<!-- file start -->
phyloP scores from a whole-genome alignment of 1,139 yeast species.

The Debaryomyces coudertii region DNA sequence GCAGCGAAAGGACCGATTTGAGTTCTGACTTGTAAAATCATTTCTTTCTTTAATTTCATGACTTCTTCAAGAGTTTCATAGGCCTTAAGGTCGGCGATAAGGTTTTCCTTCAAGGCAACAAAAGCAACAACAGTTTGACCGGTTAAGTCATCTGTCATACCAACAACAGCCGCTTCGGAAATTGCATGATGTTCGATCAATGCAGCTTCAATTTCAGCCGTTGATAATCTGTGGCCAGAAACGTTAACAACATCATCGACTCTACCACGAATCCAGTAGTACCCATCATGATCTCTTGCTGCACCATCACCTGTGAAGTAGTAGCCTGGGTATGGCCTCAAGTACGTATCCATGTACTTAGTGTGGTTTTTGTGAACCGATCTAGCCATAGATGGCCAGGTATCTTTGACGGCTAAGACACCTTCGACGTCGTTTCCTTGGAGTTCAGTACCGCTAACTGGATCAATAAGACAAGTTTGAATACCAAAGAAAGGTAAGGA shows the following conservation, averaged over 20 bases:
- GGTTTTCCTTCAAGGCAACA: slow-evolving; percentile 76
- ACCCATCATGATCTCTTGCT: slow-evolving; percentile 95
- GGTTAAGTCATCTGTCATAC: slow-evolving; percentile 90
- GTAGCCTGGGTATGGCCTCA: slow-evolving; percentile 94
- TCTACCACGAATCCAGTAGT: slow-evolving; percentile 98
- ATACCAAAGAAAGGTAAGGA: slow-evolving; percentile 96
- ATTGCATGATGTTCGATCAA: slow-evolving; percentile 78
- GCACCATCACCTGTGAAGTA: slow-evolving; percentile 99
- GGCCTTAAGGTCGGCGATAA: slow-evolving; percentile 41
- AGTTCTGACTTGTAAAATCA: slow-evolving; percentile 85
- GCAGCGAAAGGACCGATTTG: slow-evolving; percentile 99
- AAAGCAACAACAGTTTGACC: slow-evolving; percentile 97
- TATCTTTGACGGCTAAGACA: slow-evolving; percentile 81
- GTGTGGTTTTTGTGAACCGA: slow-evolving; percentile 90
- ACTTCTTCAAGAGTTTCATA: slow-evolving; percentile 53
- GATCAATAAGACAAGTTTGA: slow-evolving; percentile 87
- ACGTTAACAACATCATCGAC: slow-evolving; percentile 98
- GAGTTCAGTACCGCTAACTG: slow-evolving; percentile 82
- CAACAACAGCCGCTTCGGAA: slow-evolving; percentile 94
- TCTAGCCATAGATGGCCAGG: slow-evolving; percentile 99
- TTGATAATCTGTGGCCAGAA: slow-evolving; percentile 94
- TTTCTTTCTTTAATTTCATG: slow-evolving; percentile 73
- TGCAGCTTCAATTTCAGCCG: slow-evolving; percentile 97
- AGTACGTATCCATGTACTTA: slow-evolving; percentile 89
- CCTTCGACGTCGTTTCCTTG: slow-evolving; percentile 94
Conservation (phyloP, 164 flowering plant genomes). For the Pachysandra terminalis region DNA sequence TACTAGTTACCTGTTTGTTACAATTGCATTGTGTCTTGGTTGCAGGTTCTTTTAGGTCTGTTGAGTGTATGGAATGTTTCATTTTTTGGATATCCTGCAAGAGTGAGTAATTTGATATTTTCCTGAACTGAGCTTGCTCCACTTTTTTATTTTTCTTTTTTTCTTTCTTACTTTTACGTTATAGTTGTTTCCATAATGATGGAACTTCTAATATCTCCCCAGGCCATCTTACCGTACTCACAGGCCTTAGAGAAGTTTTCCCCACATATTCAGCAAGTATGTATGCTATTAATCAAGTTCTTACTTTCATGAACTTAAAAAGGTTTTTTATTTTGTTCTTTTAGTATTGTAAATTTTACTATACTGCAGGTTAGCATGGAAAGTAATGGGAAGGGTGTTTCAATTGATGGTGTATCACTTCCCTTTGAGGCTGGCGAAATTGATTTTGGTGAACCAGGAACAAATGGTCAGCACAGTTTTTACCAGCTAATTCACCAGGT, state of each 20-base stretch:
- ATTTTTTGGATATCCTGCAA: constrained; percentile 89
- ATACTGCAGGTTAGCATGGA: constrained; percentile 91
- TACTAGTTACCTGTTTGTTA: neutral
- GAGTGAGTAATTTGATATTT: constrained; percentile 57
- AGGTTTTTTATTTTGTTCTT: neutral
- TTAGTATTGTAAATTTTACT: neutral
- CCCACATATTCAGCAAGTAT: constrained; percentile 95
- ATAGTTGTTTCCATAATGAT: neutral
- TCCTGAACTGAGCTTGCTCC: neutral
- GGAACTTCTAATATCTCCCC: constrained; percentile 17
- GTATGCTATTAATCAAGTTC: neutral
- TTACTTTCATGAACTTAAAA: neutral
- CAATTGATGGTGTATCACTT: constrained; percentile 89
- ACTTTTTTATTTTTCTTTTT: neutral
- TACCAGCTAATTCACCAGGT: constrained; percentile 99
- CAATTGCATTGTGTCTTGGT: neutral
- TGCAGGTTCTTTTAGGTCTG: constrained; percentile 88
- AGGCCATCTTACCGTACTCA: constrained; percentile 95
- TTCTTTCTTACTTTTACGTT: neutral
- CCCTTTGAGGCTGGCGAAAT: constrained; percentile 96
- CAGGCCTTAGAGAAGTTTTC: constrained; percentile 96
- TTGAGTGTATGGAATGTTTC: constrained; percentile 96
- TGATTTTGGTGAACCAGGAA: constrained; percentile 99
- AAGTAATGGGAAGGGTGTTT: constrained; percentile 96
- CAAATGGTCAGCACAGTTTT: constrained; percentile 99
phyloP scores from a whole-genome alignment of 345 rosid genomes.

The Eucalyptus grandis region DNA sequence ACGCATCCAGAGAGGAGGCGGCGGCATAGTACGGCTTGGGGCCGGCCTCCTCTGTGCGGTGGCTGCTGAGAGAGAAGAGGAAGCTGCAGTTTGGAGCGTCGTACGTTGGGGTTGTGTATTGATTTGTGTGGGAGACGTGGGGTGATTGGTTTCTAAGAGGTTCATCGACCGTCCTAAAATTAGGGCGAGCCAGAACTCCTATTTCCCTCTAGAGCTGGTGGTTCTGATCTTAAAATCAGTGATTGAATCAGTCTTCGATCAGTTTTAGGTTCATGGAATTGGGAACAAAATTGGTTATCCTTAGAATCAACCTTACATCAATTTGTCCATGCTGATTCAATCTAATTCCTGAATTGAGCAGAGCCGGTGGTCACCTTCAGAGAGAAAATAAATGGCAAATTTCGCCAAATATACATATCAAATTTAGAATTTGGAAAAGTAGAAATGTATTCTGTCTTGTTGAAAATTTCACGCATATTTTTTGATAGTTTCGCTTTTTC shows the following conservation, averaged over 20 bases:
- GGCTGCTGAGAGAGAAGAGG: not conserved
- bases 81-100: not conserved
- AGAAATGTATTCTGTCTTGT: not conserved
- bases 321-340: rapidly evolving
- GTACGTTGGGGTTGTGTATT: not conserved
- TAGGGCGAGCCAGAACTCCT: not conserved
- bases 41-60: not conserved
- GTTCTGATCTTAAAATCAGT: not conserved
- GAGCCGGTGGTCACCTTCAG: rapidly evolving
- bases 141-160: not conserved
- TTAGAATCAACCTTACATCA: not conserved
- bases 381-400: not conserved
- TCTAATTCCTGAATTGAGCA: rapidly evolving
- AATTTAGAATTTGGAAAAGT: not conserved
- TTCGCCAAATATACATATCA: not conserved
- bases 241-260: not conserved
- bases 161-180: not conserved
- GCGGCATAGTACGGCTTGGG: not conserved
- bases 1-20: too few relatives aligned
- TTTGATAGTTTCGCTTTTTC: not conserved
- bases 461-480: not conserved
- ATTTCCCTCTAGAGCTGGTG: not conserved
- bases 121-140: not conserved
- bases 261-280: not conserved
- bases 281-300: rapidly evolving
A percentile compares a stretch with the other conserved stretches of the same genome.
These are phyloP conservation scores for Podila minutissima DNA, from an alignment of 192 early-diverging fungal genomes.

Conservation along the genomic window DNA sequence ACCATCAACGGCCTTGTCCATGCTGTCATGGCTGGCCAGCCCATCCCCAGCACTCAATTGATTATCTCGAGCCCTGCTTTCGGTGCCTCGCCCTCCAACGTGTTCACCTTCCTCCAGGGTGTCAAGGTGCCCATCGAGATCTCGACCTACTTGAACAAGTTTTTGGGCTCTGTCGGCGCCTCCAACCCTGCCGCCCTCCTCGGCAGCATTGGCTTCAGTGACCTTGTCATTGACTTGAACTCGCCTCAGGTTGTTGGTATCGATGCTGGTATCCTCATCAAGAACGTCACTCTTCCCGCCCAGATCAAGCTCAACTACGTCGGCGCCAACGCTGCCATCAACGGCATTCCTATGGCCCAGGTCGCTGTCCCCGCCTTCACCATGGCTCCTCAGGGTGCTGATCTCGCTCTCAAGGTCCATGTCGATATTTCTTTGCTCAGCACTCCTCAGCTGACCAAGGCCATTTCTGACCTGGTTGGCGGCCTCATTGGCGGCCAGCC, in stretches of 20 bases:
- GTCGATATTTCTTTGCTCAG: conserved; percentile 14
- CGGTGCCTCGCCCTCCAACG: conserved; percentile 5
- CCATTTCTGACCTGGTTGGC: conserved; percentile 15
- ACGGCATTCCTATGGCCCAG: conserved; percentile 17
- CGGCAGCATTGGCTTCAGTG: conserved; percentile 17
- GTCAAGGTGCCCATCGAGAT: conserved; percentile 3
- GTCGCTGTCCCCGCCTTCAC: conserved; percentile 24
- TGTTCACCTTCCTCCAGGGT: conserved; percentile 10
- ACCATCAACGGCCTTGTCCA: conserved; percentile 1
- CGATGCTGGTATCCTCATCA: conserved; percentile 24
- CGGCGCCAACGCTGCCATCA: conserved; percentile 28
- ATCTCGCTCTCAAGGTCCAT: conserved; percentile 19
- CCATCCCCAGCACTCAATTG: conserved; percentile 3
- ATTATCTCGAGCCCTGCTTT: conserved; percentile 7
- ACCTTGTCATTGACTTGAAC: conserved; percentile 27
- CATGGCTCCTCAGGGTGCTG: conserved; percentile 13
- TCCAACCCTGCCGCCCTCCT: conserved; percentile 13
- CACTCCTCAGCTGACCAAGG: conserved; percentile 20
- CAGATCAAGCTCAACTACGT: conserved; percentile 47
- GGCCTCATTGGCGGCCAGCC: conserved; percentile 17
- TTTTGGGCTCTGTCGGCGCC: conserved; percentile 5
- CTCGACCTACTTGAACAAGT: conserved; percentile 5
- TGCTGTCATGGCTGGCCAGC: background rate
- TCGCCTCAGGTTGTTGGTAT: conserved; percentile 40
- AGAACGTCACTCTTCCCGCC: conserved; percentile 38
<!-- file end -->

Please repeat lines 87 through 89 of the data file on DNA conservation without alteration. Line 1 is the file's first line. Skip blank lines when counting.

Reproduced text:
- ACGGCATTCCTATGGCCCAG: conserved; percentile 17
- CGGCAGCATTGGCTTCAGTG: conserved; percentile 17
- GTCAAGGTGCCCATCGAGAT: conserved; percentile 3